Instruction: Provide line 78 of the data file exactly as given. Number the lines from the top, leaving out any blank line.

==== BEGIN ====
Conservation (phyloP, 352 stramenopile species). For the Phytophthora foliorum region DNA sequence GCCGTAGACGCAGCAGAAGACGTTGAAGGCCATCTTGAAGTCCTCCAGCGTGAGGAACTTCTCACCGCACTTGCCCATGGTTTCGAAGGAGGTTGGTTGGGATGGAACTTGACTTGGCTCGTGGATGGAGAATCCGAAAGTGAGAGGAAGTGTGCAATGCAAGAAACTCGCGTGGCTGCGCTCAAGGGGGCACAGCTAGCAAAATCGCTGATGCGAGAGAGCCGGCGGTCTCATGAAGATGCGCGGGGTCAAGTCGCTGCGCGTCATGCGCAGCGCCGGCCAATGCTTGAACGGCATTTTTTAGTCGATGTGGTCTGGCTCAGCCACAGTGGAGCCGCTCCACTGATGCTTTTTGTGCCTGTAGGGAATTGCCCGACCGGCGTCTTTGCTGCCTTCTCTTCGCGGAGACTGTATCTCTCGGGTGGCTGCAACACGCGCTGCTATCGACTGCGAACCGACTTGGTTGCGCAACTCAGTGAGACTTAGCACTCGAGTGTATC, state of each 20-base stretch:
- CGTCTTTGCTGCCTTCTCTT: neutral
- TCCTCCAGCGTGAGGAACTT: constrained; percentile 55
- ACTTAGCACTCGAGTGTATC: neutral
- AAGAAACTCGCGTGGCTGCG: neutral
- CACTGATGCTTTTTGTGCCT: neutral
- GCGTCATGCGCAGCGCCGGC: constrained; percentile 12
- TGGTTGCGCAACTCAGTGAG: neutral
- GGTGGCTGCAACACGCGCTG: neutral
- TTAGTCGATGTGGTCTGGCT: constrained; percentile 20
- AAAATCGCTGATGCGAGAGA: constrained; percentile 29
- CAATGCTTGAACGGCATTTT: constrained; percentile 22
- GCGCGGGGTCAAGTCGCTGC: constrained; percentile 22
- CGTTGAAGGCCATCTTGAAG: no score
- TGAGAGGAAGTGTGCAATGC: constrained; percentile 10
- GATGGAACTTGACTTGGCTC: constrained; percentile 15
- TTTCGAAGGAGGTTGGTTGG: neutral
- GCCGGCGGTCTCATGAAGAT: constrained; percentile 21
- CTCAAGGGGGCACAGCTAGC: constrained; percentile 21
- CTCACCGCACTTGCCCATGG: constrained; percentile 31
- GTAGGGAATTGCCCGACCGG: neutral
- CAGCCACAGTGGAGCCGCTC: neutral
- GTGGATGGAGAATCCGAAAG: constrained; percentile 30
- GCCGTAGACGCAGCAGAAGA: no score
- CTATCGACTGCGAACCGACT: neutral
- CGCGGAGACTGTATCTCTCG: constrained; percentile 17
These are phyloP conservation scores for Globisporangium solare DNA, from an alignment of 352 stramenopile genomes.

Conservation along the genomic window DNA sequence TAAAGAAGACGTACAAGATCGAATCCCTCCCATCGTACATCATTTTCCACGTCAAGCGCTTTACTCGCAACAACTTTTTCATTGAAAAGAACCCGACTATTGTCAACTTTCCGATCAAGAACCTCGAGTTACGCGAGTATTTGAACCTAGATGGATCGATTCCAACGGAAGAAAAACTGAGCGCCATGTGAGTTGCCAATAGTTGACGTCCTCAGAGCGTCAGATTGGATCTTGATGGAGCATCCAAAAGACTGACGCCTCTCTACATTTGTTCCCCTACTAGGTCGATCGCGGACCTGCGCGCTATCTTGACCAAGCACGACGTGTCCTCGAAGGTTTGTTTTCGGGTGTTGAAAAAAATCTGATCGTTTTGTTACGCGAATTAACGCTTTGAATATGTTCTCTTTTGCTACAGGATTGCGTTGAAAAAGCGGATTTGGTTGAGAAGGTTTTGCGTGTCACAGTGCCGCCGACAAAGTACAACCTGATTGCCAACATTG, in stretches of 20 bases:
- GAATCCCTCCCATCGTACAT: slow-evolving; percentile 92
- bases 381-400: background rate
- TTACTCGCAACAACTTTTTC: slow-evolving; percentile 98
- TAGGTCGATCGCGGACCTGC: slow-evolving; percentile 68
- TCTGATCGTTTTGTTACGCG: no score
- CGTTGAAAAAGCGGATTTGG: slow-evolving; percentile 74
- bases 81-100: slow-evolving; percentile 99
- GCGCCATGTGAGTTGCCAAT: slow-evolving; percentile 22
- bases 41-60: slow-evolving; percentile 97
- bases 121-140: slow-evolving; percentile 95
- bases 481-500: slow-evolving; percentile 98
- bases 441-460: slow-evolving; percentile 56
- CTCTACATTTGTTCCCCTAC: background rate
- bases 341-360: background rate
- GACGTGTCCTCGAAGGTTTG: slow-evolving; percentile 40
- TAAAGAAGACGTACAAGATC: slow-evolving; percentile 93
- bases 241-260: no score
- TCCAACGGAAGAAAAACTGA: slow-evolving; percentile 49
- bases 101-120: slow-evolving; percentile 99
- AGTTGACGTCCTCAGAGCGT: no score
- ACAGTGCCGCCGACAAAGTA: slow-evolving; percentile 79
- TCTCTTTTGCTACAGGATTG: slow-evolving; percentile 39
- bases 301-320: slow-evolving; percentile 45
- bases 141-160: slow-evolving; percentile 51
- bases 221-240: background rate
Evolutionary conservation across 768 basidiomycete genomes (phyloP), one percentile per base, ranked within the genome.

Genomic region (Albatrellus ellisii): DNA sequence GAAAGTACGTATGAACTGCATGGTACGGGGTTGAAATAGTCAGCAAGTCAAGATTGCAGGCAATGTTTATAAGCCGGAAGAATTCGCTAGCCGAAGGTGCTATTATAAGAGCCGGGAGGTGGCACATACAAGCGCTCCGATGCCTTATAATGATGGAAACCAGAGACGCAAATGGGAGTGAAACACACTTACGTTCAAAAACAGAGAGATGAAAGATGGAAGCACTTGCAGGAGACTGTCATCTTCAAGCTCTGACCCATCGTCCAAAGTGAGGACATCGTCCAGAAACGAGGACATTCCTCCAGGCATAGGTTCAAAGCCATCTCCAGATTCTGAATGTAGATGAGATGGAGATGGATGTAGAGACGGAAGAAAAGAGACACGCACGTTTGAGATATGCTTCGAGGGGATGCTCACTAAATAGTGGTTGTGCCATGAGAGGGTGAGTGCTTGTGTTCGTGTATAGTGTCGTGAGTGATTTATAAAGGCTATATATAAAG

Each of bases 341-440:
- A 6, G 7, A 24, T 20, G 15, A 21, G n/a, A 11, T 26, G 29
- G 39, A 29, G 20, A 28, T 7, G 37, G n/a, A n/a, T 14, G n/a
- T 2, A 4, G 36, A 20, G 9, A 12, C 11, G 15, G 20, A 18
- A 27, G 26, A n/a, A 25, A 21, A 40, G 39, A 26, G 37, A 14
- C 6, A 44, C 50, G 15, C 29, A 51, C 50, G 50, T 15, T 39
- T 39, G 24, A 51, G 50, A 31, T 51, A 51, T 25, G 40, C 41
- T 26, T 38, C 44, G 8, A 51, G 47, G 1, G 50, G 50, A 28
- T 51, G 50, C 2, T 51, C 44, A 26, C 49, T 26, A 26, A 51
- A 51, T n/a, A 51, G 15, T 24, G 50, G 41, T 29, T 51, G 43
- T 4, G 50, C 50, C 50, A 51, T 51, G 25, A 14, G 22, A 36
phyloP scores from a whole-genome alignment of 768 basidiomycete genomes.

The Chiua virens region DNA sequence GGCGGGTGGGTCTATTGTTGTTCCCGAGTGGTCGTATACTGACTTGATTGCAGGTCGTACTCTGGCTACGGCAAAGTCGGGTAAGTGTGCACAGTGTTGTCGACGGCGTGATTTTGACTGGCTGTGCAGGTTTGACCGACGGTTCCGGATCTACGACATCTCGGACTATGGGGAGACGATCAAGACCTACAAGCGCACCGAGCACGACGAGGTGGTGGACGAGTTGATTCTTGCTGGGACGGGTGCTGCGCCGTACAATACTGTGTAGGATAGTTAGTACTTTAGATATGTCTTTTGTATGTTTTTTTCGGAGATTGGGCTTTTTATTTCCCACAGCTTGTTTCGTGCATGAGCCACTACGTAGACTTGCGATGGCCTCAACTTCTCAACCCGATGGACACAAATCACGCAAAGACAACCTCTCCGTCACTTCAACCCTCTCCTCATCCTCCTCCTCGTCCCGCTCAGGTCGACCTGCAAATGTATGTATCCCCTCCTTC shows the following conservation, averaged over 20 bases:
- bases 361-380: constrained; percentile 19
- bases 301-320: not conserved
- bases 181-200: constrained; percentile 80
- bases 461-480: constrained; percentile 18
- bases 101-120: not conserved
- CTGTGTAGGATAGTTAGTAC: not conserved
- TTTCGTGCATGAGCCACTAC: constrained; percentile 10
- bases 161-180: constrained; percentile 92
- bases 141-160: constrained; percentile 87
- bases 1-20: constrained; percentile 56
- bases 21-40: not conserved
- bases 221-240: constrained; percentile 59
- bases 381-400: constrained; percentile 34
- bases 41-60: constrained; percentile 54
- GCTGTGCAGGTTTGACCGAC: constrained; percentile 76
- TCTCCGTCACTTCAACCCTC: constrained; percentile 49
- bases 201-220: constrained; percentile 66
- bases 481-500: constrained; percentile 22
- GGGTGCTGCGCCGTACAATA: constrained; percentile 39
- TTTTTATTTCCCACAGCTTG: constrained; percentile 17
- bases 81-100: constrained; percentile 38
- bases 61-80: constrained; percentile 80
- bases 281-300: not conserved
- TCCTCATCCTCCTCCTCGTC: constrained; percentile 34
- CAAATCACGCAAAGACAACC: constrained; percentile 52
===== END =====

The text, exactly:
- bases 1-20: constrained; percentile 56